Opal is one of my all time favorite gems. As valuable as ruby and emerald but worlds apart in appearance. Opals are an entity all there own, no other stone is quite like it.
Australia is a special place, a continent filled with many of God’s most unique creations. The Duck-Billed Platypus, Koala Bear, Kangaroo and Tasmanian Devil, as well the coveted Black, Light and Milk opals, can be found only in the ‘land down under.’
The indigenous Aboriginal people of Australia have a beautiful legend about how this mystical gem came to their land. The creator came down to Earth on a rainbow. This voyage was to bring the message of peace on earth to all humans. The very spot where his foot first touched down suddenly became alive, and the earth was glowing with all the colors of the rainbow.
Millions of years ago when most of Australia was covered with a vast inland sea, opals were created within lava rock. A prehistoric combination of fine quartz rock [silica] and water is the basic recipe for this beauty. The water within the stone is what makes it’s appearance so distinct. When opals are hit with light, the thin layers of fractured rock and water sends off a rainbow of colors.” Due to the high water content, about 6%, opals can become brittle and lose some of it’s flash and fire. Dry climates and indoor heating are major culprits. The humidity in the air and moisture from your skin is what this gemstone loves.
Good luck or bad luck? Historically it is one of the most controversial gem. For many centuries it was a highly revered stone. The ancient Greeks called it opallios, meaning “to see a change in color.” They believed it gave foresight and prophecy. Roman philosophers extolled about it’s beauty and it was thought to bring purity and hope. To the Arabs it was sacred and thought to make it’s ‘true’ owner invisible, it became a popular stone among thieves! Fair maidens wore it in their hair to protect it’s color.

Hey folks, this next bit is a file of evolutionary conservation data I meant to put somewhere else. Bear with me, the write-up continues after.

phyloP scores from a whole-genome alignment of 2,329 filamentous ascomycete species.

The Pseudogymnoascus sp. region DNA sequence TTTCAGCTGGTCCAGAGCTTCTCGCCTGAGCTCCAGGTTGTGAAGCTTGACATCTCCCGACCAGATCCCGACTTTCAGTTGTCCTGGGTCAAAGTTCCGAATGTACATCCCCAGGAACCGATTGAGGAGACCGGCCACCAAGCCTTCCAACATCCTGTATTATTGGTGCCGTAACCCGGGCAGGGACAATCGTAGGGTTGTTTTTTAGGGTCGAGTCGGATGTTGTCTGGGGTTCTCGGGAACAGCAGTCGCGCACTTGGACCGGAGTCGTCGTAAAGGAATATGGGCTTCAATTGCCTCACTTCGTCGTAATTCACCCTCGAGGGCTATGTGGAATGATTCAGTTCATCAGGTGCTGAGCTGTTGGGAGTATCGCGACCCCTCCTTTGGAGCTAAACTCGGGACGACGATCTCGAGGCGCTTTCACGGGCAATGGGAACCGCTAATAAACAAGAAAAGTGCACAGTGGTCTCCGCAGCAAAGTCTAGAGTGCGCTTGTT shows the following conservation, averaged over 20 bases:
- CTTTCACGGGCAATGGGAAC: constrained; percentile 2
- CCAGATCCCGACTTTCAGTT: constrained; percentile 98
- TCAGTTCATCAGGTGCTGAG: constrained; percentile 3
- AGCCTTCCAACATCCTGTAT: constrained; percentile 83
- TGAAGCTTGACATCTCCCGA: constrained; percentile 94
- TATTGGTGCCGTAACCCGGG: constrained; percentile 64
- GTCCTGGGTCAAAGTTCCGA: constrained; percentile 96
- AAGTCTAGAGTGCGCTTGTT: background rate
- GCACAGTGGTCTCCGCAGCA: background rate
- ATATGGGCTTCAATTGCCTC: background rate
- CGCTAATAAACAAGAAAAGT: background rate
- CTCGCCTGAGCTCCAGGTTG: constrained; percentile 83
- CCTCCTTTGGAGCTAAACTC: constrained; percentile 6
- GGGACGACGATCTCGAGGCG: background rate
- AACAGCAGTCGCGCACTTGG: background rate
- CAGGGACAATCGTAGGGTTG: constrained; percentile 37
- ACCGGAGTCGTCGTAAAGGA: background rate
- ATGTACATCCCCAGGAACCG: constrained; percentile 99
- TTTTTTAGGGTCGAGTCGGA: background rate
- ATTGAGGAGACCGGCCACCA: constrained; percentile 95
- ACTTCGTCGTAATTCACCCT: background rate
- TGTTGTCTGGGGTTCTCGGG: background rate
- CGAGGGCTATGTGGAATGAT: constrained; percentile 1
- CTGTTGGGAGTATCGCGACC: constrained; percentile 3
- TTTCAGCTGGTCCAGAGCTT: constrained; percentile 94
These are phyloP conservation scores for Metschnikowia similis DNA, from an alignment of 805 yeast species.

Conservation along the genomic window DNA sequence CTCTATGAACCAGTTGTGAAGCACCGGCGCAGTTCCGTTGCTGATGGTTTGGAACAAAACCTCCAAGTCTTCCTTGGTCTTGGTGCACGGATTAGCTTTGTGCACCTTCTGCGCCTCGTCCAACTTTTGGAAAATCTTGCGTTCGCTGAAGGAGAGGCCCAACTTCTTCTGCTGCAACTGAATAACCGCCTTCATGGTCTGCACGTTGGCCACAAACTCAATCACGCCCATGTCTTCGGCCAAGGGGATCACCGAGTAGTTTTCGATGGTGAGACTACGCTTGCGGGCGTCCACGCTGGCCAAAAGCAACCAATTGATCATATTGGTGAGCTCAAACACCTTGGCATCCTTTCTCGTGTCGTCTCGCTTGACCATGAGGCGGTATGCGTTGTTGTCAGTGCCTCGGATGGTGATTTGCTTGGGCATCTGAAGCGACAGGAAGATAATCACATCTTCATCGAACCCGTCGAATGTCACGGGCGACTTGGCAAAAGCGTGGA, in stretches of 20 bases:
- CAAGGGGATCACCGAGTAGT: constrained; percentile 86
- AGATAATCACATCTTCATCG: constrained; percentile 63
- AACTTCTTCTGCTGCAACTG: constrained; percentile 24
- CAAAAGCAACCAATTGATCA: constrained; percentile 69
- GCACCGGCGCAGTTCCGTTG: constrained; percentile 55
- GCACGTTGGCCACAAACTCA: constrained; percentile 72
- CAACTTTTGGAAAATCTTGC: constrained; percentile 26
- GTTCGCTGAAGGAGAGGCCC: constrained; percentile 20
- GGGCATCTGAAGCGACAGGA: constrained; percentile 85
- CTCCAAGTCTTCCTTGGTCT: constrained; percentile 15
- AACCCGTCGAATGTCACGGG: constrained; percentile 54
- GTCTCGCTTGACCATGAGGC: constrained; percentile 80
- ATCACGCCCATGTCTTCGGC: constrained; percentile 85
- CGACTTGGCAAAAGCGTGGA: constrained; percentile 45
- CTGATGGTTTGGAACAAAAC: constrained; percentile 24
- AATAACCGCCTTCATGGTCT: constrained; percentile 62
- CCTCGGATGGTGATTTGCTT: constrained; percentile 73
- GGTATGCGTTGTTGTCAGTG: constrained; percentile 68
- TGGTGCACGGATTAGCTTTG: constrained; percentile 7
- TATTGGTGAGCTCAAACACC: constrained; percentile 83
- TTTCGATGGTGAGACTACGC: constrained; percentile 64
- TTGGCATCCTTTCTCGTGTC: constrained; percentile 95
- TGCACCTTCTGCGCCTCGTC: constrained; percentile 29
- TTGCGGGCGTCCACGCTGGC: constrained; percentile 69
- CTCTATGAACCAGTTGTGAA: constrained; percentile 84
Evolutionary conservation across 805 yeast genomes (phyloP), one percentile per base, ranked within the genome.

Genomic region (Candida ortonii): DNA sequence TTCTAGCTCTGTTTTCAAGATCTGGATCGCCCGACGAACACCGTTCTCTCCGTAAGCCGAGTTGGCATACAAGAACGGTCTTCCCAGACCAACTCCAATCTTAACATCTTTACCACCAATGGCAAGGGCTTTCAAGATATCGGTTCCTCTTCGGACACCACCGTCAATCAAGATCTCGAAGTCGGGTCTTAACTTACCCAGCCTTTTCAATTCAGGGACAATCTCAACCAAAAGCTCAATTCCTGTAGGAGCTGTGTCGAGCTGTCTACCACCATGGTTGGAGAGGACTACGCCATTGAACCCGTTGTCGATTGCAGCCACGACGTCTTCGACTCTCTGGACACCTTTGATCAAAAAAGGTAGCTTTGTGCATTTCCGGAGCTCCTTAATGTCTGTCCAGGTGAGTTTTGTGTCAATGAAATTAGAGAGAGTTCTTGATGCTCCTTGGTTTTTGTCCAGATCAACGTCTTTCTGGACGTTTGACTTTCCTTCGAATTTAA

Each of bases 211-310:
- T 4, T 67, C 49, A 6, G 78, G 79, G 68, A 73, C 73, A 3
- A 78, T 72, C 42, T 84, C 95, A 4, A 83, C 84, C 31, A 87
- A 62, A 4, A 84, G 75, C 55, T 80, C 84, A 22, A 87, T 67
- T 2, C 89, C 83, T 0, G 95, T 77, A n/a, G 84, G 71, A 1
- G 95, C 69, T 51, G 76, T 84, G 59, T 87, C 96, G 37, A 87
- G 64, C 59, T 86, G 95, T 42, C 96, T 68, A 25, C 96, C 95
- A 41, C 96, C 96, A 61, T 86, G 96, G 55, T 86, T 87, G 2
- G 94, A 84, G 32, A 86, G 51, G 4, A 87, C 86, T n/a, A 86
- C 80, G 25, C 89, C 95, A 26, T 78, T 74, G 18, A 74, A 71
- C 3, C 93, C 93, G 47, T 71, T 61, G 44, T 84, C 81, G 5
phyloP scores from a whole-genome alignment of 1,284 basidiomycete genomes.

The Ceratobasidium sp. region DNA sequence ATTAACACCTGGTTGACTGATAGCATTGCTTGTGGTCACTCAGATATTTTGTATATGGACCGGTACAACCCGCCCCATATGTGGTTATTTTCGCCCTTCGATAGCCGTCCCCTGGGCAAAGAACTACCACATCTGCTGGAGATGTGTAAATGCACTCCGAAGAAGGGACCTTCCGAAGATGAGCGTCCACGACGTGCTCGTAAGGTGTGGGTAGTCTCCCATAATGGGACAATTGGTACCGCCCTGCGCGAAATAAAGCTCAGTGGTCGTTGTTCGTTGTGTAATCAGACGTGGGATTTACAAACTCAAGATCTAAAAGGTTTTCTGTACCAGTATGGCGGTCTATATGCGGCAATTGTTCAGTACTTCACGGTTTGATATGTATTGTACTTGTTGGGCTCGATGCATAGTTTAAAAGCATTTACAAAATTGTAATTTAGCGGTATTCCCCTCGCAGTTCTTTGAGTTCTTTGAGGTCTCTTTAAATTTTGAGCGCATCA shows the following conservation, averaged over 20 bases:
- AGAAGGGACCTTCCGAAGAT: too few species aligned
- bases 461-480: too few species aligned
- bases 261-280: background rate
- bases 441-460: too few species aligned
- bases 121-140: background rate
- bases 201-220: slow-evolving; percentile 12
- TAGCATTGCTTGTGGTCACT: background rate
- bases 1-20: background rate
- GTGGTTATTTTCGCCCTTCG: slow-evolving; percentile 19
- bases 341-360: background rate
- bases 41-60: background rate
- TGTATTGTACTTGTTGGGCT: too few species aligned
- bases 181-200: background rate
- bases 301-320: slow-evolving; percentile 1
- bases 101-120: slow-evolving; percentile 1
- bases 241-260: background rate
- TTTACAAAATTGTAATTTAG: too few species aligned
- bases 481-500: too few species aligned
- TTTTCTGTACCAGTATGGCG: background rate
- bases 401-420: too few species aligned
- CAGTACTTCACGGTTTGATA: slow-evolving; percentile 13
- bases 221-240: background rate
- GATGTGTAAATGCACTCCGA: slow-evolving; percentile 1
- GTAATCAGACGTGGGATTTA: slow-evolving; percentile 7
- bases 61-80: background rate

Opals first stroke of bad luck came during the Plague. People noticed that the stone’s ‘fire’ was brightest just before death. People saw it as an omen, that the stone was the cause rather than the symptom. Opal is very sensitive to heat, the high fever in the victim’s final days caused the luster of the stone to glow stronger.
If this wasn’t bad enough, Sir Walter Scott’s novel about the fictional character Anne of Geierstein only made it worse. The stone was portrayed as evil, and changed color with her moods: red when she was angry, blue when sad, and green when happy, then fading to an ashen gray when she died.
Superstitions were hard to shake. Only after Queen Victoria fell in love with their beauty did people consider wearing them again. She gave them as gifts to her children and soon after their popularity was on the rise again.
Later the subdued beauty of Deco jewelry showcased opal perfectly. It complimented enamel and were used together often in decorative pieces.
Since, it has been used in countless designs. I am especially fond of Cartier’s emerald, opal and diamond bracelet featured in this months W magazine. Shakespeare described opal as the ‘queen of gems’, it made sense then and is true again today.